Clare learned to speak the regional dialect from Tony’s mother, and to cook the Italian way, by watching her. Tony’s and Clare’s sons, Antoni and Jamie, were raised in an English-speaking household, but have shown themselves able to quickly pick up Italian on return trips.


In August, San Donato is in a holiday mood.


‘Parties every night; we eat outside and relatives and friends join us; all the women cook; a cousin plays the piano accordion; there’s something happening all over the village,’ says Clare. ‘It’s very relaxed and laid back.’


Even with the summer influx of people, San Donato is a safe place to be. ‘There’s no crime – everyone’s family – they all look out for each other,’ Clare explains.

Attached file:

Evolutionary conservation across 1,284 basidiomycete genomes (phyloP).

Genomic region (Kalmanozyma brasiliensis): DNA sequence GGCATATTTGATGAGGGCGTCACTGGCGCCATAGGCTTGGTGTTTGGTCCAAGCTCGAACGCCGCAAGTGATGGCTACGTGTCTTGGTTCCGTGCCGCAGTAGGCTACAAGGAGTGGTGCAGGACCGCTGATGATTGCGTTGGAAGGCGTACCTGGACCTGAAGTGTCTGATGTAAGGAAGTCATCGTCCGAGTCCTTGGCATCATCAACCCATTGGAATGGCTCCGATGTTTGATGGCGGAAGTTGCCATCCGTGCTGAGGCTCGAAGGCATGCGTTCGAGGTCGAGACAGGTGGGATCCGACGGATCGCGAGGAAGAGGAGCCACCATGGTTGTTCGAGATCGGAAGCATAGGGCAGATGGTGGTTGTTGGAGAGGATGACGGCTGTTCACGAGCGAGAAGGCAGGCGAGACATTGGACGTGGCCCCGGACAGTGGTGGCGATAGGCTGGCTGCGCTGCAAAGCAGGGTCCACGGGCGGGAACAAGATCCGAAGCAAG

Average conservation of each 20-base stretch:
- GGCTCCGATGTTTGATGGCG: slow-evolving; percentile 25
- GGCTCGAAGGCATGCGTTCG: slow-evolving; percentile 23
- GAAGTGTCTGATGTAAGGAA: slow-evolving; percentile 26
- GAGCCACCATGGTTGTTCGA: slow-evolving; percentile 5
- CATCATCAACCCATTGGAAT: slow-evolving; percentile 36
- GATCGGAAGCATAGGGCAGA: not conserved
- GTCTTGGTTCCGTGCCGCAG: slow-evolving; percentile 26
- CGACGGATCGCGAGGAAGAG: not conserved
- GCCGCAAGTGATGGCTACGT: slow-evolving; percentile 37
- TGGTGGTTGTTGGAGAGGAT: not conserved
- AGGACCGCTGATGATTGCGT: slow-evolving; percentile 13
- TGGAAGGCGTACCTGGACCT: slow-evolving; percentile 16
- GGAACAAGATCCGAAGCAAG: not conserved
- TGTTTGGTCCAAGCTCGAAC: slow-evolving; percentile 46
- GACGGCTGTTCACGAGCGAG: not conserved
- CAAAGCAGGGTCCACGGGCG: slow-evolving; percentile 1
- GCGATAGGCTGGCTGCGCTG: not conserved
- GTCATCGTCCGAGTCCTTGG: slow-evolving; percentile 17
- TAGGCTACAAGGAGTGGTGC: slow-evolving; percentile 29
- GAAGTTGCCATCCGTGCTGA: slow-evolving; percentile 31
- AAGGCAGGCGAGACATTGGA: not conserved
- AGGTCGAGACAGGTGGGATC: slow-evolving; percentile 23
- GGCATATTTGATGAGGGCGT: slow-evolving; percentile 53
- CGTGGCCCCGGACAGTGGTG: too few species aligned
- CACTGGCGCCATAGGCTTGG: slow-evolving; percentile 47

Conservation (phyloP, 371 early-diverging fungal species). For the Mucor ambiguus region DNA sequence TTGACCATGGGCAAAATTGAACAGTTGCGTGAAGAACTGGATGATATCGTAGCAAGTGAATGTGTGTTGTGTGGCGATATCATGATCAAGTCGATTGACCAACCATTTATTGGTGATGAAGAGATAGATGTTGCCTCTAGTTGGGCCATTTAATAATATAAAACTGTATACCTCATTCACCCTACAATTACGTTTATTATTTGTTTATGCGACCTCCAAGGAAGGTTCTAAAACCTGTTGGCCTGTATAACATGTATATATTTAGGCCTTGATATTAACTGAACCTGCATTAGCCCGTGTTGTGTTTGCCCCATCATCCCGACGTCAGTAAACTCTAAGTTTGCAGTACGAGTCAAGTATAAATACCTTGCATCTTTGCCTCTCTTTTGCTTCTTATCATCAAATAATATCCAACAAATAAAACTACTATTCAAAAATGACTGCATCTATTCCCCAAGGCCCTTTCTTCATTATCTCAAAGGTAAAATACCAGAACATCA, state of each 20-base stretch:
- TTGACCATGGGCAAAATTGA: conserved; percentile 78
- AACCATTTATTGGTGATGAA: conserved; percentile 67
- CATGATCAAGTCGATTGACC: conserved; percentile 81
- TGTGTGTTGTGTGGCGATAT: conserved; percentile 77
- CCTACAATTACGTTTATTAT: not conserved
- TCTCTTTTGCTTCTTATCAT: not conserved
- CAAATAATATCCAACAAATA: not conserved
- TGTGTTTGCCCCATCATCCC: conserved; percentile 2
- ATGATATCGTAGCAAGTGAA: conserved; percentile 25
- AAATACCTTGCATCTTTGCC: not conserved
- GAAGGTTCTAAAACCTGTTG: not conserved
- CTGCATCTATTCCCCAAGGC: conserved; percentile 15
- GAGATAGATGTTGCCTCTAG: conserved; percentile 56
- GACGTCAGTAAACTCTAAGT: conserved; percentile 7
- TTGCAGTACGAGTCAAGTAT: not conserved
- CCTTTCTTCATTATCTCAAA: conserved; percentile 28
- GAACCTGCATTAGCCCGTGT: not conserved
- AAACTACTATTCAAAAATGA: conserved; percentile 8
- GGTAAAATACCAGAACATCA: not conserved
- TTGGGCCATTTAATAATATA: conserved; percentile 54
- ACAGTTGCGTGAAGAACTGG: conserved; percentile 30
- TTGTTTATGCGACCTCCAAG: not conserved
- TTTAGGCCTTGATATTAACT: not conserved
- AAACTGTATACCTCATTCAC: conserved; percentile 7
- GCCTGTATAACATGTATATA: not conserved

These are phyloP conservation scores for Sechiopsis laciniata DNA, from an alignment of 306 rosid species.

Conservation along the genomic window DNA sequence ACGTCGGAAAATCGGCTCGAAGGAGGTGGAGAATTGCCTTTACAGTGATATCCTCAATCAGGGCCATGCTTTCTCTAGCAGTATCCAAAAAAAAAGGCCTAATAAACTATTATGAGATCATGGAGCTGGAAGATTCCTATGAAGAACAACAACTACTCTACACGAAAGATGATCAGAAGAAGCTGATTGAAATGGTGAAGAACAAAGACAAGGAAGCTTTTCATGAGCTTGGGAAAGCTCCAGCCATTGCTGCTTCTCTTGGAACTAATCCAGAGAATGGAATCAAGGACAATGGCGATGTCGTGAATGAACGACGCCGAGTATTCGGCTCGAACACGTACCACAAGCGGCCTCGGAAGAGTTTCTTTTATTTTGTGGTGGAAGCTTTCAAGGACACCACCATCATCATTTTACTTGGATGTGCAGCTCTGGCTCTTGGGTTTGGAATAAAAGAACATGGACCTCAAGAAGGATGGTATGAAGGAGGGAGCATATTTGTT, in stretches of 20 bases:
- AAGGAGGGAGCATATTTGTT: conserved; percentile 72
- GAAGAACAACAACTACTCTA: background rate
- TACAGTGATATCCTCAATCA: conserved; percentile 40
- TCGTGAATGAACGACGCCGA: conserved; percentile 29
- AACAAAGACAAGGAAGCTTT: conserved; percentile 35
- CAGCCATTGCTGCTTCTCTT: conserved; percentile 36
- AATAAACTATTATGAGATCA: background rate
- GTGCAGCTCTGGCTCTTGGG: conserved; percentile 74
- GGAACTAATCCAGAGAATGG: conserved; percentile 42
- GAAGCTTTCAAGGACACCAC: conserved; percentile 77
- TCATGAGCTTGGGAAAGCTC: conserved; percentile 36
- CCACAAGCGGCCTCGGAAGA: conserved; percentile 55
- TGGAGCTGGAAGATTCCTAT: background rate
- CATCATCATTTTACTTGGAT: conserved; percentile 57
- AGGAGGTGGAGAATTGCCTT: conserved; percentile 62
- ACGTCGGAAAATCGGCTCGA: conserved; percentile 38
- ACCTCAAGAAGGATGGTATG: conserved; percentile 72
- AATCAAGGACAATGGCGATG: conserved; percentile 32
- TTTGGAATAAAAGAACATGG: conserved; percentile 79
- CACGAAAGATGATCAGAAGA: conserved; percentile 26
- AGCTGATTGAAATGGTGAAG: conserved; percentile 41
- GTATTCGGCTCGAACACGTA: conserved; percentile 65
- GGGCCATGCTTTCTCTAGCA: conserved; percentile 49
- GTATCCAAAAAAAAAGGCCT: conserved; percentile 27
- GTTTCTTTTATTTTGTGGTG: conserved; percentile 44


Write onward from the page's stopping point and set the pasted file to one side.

Local police prefer to keep a low profile during this time, for just this reason - everyone is a friend or a relative. Police from neighbouring towns come in to ensure law and order prevails.  And despite the party atmosphere, there are no drunks, and no brawls. That’s the difference.


Driving, as in Italy generally, can be a hazardous occupation. Finding a parking space in narrow medieval streets not built with modern cars in mind, is a constant challenge. Tony and Clare remember seeing a car parked illegally in San Donato, under notice by a parking inspector. The owner couldn’t be found, so a group of his friends simply hoisted up the car and carried it to a safer spot. That’s Italy!